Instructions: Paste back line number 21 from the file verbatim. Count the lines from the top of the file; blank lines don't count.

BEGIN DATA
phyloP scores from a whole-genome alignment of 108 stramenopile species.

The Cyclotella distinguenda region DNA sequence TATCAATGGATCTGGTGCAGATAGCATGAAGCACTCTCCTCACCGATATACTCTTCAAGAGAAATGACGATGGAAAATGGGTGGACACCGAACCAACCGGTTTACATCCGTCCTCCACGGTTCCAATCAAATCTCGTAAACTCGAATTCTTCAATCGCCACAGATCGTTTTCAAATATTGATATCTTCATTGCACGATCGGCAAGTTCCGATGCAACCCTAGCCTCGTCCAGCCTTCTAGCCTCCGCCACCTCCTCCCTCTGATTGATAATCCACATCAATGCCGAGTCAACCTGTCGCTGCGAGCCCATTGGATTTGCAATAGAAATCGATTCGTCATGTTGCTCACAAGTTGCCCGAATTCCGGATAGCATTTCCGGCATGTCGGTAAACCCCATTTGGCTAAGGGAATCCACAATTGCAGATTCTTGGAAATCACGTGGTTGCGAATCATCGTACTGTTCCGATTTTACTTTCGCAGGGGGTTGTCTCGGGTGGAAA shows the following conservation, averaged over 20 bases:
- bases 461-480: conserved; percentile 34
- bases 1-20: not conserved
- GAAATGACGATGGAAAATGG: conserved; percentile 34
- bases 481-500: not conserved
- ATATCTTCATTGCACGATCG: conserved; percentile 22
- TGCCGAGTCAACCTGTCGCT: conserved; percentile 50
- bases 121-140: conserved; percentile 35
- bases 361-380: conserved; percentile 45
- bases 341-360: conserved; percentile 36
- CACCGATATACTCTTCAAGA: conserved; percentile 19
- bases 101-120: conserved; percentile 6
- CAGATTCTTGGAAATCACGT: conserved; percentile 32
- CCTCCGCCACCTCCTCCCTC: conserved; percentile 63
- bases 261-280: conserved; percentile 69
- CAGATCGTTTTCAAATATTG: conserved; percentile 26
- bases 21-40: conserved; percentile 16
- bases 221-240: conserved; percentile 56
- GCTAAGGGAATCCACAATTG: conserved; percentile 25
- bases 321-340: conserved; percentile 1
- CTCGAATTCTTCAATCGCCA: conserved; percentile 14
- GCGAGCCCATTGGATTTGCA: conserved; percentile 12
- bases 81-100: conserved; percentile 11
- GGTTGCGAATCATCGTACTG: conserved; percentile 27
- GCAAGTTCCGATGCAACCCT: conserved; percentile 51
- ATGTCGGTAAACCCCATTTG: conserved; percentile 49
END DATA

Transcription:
- bases 321-340: conserved; percentile 1